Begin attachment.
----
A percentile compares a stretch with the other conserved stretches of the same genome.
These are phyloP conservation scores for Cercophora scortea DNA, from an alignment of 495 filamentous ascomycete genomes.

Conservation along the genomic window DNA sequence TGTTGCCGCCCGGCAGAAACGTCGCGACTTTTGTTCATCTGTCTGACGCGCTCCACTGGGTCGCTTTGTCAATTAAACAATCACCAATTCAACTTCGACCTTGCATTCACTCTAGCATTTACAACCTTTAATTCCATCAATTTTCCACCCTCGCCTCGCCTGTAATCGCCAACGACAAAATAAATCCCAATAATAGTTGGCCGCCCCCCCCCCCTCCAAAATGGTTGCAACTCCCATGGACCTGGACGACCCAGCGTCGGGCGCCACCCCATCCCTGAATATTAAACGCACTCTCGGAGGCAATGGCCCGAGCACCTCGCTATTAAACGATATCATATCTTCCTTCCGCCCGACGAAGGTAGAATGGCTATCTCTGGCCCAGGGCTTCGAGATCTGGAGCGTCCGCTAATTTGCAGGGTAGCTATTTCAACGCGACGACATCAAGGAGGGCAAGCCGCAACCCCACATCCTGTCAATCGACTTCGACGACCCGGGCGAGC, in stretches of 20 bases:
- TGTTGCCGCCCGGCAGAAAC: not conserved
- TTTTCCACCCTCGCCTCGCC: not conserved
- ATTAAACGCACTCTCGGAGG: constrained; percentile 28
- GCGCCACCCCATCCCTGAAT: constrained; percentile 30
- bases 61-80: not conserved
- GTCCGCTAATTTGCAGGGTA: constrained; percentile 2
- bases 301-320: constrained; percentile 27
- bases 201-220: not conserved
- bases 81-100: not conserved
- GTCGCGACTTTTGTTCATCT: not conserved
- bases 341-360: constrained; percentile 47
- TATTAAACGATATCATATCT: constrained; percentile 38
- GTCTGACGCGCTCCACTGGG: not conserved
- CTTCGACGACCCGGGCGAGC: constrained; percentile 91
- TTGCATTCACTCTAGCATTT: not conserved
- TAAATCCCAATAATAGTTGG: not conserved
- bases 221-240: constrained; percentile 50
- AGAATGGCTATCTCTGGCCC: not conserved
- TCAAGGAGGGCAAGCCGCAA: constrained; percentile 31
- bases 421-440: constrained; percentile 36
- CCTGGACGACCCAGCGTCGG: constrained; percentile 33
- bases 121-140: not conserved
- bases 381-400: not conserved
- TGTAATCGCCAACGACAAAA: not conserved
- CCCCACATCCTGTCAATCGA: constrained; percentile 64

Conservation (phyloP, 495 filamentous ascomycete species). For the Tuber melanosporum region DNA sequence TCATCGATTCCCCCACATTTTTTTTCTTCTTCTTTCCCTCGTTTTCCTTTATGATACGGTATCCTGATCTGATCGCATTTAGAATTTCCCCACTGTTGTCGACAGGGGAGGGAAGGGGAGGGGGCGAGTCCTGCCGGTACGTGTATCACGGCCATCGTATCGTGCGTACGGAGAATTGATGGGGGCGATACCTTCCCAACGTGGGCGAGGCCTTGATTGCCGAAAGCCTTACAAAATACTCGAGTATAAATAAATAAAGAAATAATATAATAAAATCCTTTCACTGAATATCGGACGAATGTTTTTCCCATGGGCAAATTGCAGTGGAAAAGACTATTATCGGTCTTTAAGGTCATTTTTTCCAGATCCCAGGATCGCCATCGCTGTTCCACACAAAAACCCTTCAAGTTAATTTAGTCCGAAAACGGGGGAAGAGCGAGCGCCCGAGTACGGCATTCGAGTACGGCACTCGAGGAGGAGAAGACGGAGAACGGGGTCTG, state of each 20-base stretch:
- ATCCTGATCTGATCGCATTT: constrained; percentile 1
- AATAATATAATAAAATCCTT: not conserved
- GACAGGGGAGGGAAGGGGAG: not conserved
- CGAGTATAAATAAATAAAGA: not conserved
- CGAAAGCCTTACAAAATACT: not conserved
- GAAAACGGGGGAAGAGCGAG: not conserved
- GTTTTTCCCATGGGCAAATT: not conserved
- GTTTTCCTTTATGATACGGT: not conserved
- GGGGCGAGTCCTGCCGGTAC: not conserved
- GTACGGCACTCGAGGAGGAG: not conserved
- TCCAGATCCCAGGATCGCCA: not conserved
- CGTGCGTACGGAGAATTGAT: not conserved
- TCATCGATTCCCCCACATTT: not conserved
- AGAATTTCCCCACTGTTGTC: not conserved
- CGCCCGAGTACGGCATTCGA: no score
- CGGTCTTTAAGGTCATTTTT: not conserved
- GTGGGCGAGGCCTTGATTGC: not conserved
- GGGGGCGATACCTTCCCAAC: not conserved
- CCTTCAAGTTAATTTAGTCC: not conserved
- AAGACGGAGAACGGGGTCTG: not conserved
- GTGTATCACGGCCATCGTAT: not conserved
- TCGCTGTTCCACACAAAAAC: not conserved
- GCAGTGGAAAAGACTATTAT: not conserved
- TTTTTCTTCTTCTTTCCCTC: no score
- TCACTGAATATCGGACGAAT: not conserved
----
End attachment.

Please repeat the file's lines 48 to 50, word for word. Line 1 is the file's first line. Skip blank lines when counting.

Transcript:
- CCTTCAAGTTAATTTAGTCC: not conserved
- AAGACGGAGAACGGGGTCTG: not conserved
- GTGTATCACGGCCATCGTAT: not conserved